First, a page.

UN Urges Action in Disappearance

The world body says a missing Lao activist may have been targeted for his rights work.

Sombath Somphone in an undated photo from PADETC's website.
Photo courtesy of PADETC

The United Nations on Friday joined calls to the government of Laos to do everything in its power to locate a social activist who went missing last week, expressing concern that his disappearance might be tied to his work in human rights.

Speaking to reporters in Geneva, the spokesperson for the Office of the U.N. High Commissioner for Human Rights (OHCHR), Rupert Colville, said his organization was distressed “by what appears to be the enforced disappearance of Mr. Sombath Somphone,” the missing social worker.

“We are highly concerned for his safety and believe that his abduction may be related to his human rights work,” he added.

Sombath, 60, is the former director of the Participatory Development Training Centre (PADETC), a nongovernmental organization he founded in 1996 to promote education, training, and sustainable development.

The recipient of the 2005 Ramon Magsaysay Award for Community Leadership for his work in the fields of education and development across Asia was last seen on the evening of Dec. 15 while driving home from the PADETC office in Vientiane.

Based on closed-circuit television footage, Sombath was taken to a roadside police station in the capital city Vientiane on Saturday night after the car he was driving was stopped by traffic police, a relative who wished to remain anonymous told RFA’s Lao Service earlier this week.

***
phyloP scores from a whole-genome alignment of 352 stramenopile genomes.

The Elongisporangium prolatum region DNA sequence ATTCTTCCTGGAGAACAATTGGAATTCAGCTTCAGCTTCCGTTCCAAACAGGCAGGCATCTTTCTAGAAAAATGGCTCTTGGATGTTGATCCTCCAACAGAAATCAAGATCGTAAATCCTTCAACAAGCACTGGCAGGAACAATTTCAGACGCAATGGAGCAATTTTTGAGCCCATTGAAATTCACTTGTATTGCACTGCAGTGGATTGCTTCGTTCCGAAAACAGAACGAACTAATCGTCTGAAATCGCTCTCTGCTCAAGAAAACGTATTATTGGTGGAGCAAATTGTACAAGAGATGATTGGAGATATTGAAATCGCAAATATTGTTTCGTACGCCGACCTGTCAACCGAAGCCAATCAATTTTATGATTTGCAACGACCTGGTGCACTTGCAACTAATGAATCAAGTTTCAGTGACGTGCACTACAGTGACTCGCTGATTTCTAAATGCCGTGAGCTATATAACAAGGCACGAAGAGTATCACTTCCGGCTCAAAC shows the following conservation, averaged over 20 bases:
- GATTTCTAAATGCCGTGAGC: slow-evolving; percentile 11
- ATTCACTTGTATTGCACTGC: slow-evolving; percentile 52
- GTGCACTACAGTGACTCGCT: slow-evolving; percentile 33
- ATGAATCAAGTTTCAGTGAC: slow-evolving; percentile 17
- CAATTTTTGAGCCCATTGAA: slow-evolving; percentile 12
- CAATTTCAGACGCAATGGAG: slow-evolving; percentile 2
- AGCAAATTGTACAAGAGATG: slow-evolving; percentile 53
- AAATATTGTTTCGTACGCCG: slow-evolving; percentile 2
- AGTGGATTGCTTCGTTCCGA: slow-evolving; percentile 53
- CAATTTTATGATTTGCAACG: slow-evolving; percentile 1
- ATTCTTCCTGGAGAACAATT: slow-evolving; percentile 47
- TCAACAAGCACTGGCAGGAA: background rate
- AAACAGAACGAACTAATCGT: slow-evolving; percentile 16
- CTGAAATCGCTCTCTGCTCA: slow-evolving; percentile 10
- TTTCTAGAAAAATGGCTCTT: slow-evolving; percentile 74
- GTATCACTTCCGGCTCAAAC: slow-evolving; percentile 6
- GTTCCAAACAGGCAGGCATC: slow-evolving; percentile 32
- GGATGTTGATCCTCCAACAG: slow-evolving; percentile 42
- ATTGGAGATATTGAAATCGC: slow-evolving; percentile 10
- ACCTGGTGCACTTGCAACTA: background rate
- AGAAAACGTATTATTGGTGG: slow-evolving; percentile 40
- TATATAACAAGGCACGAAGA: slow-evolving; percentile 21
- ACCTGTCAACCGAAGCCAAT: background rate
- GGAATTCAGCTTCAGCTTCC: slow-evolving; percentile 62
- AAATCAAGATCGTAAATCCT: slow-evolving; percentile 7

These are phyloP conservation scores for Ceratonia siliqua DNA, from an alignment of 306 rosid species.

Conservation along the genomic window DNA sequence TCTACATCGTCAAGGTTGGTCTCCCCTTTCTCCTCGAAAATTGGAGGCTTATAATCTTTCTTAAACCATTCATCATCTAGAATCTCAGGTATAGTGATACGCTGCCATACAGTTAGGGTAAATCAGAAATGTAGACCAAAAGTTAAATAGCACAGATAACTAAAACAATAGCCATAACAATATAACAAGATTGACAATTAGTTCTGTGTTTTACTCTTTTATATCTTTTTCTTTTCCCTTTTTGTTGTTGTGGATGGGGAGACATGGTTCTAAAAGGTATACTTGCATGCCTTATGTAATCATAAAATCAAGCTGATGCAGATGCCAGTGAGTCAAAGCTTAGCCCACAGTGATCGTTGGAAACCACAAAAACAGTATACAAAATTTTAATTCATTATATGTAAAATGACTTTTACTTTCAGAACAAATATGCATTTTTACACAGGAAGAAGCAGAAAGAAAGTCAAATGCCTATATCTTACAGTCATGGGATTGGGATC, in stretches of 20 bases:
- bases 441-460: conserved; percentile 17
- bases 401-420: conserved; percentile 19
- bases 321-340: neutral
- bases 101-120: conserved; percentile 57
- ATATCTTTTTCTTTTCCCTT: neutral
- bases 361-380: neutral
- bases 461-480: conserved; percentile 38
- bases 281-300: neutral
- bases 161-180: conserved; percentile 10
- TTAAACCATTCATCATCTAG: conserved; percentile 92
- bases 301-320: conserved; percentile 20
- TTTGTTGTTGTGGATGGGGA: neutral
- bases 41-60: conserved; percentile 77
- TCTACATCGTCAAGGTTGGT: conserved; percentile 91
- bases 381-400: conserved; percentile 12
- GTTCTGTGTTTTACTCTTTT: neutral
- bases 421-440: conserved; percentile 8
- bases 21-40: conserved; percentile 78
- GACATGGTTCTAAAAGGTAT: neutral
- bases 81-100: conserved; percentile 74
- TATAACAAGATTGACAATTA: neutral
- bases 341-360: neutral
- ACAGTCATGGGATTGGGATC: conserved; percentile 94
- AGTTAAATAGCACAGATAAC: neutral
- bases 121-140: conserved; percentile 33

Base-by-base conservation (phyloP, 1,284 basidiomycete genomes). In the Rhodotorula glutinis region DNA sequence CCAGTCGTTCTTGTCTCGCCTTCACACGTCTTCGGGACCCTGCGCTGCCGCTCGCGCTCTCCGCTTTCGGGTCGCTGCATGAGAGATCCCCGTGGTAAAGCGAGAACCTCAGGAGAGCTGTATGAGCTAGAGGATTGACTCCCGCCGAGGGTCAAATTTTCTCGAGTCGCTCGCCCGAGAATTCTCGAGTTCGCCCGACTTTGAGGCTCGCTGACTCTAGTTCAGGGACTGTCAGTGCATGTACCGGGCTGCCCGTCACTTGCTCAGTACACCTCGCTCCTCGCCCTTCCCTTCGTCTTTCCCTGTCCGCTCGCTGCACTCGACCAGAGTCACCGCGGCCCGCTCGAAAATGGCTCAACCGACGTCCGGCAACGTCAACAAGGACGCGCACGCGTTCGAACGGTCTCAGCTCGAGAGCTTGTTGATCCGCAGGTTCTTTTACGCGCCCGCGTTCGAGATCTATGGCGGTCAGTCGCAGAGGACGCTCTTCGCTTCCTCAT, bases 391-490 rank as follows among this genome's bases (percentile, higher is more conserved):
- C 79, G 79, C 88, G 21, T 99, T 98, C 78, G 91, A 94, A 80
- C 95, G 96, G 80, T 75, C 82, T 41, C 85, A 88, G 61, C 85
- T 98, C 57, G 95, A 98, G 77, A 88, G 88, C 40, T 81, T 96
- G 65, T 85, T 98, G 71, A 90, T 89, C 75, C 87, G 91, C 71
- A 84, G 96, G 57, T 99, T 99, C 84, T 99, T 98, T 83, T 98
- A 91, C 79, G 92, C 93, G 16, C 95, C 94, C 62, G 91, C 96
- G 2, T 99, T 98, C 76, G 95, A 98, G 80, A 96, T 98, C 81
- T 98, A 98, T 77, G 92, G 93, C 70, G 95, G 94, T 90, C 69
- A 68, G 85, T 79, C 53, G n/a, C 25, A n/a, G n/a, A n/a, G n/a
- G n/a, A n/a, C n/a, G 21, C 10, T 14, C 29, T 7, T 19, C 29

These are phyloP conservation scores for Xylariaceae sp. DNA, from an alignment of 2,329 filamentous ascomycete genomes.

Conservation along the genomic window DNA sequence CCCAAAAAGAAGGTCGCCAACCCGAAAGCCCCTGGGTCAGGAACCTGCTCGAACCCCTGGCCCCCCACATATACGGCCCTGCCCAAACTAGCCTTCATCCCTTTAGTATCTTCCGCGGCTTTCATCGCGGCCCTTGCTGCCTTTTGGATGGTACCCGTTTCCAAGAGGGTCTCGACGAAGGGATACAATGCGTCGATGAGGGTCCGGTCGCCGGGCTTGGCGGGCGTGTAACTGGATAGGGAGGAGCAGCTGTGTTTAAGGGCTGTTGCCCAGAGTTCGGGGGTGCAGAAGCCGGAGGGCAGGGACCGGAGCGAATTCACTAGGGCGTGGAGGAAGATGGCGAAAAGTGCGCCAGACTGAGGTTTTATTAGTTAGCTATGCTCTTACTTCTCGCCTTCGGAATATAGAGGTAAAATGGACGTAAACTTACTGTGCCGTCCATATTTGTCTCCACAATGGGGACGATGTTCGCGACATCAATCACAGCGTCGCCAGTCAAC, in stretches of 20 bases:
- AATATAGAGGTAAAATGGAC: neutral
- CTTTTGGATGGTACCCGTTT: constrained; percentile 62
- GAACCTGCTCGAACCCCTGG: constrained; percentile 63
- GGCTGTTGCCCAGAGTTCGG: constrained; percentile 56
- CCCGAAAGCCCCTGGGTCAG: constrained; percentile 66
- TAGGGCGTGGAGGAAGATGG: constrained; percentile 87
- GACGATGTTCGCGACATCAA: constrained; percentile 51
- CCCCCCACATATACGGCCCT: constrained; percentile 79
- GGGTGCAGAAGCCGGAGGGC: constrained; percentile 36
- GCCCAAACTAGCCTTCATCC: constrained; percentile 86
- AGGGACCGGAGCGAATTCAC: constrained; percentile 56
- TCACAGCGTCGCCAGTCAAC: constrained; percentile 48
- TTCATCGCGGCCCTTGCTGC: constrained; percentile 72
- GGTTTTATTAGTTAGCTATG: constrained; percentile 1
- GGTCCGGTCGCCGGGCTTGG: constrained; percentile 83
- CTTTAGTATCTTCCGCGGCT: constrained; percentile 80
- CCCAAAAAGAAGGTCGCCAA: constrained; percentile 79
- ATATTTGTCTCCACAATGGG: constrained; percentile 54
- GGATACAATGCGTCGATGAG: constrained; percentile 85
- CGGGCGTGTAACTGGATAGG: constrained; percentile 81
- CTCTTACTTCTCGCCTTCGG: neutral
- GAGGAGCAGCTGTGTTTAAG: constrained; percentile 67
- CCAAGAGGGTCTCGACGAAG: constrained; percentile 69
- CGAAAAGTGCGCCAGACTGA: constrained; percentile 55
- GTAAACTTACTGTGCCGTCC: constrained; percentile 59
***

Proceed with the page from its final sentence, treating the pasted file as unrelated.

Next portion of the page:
The footage, which relatives posted online on Wednesday, shows—according to the relative—a man arriving on a motorbike at the police station while Sombath is inside, then leaving and coming back with other men in a truck to pick him up. He did not appear to be coerced, though the truck clearly leaves in a hurry.

Police did not provide any explanation of who took him away or why he had been allowed to leave the station.

The Lao government has disavowed responsibility for Sombath’s disappearance and pledged to conduct an inquiry into the incident, but has suggested that the activist was kidnapped “because of a personal conflict or a conflict in business,” which his family members said was extremely unlikely.

The OHCHR asked the Lao government to work quickly to locate the missing activist.

“We welcome the government’s recent statement that a serious investigation is underway, and urge the authorities to do everything possible to ensure that Mr. Somphone is found safe and unharmed,” Colville said.

The UN statement followed a more accusatory one issued Thursday by the New York-based Human Rights Watch which said that the circumstances surrounding the case of Sombath’s disappearance “indicate that Lao authorities took him into custody, raising concerns for his safety.”

Brad Adams, Asia director at Human Rights Watch, said that “Lao authorities should come clean on the enforced disappearance of this prominent social leader and take steps to stem the deepening climate of fear his disappearance has caused.”

On Tuesday, a group of 61 civil society organizations in Thailand called on Laos to take “every urgent action” with regard to Sombath’s case in a letter sent to the government, the Thai and Singaporean embassies in Vientiane, and to Surin Pitsuwan, the secretary-general of the Association of Southeast Asian Nations (ASEAN).

Sombath is well known among Thai activists working on cross-border social development issues. His wife is a Singaporean national.

Reported by Joshua Lipes.


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